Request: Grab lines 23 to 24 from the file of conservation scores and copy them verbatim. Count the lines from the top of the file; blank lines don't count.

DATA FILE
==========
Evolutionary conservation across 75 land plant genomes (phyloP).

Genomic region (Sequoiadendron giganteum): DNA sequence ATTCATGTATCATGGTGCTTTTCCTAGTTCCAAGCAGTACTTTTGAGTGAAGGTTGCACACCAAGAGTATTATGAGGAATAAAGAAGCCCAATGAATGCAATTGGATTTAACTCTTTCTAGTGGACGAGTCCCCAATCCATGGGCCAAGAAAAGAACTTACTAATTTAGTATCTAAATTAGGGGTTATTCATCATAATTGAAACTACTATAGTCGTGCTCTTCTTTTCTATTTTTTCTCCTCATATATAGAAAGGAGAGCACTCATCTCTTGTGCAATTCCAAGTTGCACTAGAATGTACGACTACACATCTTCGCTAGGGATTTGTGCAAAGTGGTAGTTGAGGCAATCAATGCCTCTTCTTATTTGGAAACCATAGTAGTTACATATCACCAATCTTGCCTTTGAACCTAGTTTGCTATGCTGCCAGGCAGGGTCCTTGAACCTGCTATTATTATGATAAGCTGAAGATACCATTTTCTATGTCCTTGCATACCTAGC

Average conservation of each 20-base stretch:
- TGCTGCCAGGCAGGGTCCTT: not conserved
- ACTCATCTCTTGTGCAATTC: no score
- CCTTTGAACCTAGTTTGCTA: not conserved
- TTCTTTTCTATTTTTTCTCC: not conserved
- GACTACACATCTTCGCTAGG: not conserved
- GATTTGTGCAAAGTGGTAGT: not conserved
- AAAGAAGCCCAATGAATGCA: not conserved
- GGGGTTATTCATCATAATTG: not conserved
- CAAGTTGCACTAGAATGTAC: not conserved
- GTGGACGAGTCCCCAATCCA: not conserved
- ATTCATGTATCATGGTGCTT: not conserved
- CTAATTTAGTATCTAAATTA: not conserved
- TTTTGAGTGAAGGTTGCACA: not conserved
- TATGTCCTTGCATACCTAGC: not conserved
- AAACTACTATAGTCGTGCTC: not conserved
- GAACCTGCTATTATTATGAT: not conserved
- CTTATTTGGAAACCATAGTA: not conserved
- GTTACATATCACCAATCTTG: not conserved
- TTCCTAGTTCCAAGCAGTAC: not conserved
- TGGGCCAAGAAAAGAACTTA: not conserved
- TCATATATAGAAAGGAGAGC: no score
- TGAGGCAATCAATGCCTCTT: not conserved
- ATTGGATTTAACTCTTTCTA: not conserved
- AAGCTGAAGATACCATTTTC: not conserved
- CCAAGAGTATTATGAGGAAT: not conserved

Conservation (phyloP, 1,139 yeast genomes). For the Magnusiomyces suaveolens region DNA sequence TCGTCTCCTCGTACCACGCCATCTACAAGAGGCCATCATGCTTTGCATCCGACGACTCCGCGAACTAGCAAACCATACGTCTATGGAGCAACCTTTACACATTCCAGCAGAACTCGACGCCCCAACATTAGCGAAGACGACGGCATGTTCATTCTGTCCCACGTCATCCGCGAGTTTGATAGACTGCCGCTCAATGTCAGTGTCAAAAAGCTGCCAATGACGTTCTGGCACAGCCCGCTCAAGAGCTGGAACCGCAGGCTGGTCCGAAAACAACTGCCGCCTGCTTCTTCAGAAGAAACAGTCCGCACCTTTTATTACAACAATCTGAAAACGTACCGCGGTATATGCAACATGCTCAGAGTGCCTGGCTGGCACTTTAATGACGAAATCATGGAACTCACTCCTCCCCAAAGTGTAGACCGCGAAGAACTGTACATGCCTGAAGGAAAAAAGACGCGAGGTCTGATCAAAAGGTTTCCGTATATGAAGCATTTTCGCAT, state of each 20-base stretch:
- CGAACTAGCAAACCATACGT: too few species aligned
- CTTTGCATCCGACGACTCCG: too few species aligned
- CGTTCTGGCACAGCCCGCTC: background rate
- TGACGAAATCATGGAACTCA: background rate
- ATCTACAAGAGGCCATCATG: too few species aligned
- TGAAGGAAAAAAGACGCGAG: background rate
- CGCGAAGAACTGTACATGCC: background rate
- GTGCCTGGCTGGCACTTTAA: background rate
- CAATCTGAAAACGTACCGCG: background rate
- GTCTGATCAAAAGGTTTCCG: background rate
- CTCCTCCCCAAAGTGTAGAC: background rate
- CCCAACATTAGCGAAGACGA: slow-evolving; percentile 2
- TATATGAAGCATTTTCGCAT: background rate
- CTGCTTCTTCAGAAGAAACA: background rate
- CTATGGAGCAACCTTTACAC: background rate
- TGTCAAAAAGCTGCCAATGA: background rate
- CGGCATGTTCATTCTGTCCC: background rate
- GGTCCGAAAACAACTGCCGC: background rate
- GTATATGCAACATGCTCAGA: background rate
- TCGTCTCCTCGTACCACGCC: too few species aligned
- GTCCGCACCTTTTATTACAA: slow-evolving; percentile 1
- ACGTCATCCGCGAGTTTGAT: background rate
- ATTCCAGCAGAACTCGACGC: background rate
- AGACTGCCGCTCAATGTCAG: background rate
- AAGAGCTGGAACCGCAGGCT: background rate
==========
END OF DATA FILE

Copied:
- TGGGCCAAGAAAAGAACTTA: not conserved
- TCATATATAGAAAGGAGAGC: no score